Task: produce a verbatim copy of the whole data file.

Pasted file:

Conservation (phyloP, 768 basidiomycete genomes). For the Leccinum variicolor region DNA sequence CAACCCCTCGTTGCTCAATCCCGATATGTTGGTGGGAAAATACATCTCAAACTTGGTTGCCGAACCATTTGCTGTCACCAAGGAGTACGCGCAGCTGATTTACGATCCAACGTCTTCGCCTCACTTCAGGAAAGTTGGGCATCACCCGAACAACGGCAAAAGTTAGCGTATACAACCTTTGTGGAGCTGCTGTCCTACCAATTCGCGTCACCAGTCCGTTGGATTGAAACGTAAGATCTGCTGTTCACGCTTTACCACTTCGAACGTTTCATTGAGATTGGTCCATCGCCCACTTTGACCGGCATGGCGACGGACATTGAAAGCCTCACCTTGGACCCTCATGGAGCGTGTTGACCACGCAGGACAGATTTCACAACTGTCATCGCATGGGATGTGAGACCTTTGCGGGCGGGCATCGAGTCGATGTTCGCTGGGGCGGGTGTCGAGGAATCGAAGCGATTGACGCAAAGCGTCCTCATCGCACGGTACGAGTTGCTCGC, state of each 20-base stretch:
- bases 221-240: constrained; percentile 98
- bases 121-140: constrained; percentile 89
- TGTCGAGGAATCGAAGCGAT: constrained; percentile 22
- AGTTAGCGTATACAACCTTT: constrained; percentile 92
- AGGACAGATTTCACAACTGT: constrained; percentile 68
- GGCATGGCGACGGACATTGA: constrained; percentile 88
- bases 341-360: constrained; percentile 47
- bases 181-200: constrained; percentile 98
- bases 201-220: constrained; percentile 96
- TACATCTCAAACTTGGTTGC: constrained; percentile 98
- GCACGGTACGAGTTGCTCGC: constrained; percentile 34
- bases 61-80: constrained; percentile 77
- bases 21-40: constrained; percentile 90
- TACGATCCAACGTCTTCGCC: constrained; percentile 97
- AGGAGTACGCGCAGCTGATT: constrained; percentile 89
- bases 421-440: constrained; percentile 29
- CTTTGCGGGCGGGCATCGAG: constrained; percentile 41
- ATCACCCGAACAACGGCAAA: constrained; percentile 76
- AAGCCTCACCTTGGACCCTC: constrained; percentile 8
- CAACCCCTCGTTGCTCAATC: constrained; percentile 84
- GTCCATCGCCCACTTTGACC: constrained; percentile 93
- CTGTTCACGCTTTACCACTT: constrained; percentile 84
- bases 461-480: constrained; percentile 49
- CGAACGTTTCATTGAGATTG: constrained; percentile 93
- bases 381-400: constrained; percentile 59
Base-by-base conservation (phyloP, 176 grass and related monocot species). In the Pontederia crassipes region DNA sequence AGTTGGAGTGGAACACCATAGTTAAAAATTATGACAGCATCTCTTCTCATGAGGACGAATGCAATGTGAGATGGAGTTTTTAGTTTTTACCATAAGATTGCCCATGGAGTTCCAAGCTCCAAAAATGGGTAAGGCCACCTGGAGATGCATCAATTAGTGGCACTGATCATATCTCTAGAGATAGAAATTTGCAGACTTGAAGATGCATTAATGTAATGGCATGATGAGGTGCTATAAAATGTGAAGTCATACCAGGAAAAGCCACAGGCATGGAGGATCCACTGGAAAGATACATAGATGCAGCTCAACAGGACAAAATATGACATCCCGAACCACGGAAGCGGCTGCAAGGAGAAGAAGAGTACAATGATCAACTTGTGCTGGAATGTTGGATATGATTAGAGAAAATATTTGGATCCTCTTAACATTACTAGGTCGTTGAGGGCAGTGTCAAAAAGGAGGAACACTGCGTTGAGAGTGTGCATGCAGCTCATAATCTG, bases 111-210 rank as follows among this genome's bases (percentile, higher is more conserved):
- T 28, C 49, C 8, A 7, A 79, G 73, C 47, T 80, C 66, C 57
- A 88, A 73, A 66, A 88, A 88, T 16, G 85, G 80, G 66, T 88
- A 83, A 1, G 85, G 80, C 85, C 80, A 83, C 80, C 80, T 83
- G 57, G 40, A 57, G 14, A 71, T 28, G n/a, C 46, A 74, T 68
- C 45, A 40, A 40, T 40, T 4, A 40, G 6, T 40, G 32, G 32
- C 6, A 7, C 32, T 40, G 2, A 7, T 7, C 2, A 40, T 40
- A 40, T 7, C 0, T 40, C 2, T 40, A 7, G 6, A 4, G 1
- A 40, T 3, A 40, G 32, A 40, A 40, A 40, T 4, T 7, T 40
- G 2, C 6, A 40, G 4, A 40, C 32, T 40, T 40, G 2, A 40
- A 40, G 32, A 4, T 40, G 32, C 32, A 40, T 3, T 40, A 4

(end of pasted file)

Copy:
Conservation (phyloP, 768 basidiomycete genomes). For the Leccinum variicolor region DNA sequence CAACCCCTCGTTGCTCAATCCCGATATGTTGGTGGGAAAATACATCTCAAACTTGGTTGCCGAACCATTTGCTGTCACCAAGGAGTACGCGCAGCTGATTTACGATCCAACGTCTTCGCCTCACTTCAGGAAAGTTGGGCATCACCCGAACAACGGCAAAAGTTAGCGTATACAACCTTTGTGGAGCTGCTGTCCTACCAATTCGCGTCACCAGTCCGTTGGATTGAAACGTAAGATCTGCTGTTCACGCTTTACCACTTCGAACGTTTCATTGAGATTGGTCCATCGCCCACTTTGACCGGCATGGCGACGGACATTGAAAGCCTCACCTTGGACCCTCATGGAGCGTGTTGACCACGCAGGACAGATTTCACAACTGTCATCGCATGGGATGTGAGACCTTTGCGGGCGGGCATCGAGTCGATGTTCGCTGGGGCGGGTGTCGAGGAATCGAAGCGATTGACGCAAAGCGTCCTCATCGCACGGTACGAGTTGCTCGC, state of each 20-base stretch:
- bases 221-240: constrained; percentile 98
- bases 121-140: constrained; percentile 89
- TGTCGAGGAATCGAAGCGAT: constrained; percentile 22
- AGTTAGCGTATACAACCTTT: constrained; percentile 92
- AGGACAGATTTCACAACTGT: constrained; percentile 68
- GGCATGGCGACGGACATTGA: constrained; percentile 88
- bases 341-360: constrained; percentile 47
- bases 181-200: constrained; percentile 98
- bases 201-220: constrained; percentile 96
- TACATCTCAAACTTGGTTGC: constrained; percentile 98
- GCACGGTACGAGTTGCTCGC: constrained; percentile 34
- bases 61-80: constrained; percentile 77
- bases 21-40: constrained; percentile 90
- TACGATCCAACGTCTTCGCC: constrained; percentile 97
- AGGAGTACGCGCAGCTGATT: constrained; percentile 89
- bases 421-440: constrained; percentile 29
- CTTTGCGGGCGGGCATCGAG: constrained; percentile 41
- ATCACCCGAACAACGGCAAA: constrained; percentile 76
- AAGCCTCACCTTGGACCCTC: constrained; percentile 8
- CAACCCCTCGTTGCTCAATC: constrained; percentile 84
- GTCCATCGCCCACTTTGACC: constrained; percentile 93
- CTGTTCACGCTTTACCACTT: constrained; percentile 84
- bases 461-480: constrained; percentile 49
- CGAACGTTTCATTGAGATTG: constrained; percentile 93
- bases 381-400: constrained; percentile 59
Base-by-base conservation (phyloP, 176 grass and related monocot species). In the Pontederia crassipes region DNA sequence AGTTGGAGTGGAACACCATAGTTAAAAATTATGACAGCATCTCTTCTCATGAGGACGAATGCAATGTGAGATGGAGTTTTTAGTTTTTACCATAAGATTGCCCATGGAGTTCCAAGCTCCAAAAATGGGTAAGGCCACCTGGAGATGCATCAATTAGTGGCACTGATCATATCTCTAGAGATAGAAATTTGCAGACTTGAAGATGCATTAATGTAATGGCATGATGAGGTGCTATAAAATGTGAAGTCATACCAGGAAAAGCCACAGGCATGGAGGATCCACTGGAAAGATACATAGATGCAGCTCAACAGGACAAAATATGACATCCCGAACCACGGAAGCGGCTGCAAGGAGAAGAAGAGTACAATGATCAACTTGTGCTGGAATGTTGGATATGATTAGAGAAAATATTTGGATCCTCTTAACATTACTAGGTCGTTGAGGGCAGTGTCAAAAAGGAGGAACACTGCGTTGAGAGTGTGCATGCAGCTCATAATCTG, bases 111-210 rank as follows among this genome's bases (percentile, higher is more conserved):
- T 28, C 49, C 8, A 7, A 79, G 73, C 47, T 80, C 66, C 57
- A 88, A 73, A 66, A 88, A 88, T 16, G 85, G 80, G 66, T 88
- A 83, A 1, G 85, G 80, C 85, C 80, A 83, C 80, C 80, T 83
- G 57, G 40, A 57, G 14, A 71, T 28, G n/a, C 46, A 74, T 68
- C 45, A 40, A 40, T 40, T 4, A 40, G 6, T 40, G 32, G 32
- C 6, A 7, C 32, T 40, G 2, A 7, T 7, C 2, A 40, T 40
- A 40, T 7, C 0, T 40, C 2, T 40, A 7, G 6, A 4, G 1
- A 40, T 3, A 40, G 32, A 40, A 40, A 40, T 4, T 7, T 40
- G 2, C 6, A 40, G 4, A 40, C 32, T 40, T 40, G 2, A 40
- A 40, G 32, A 4, T 40, G 32, C 32, A 40, T 3, T 40, A 4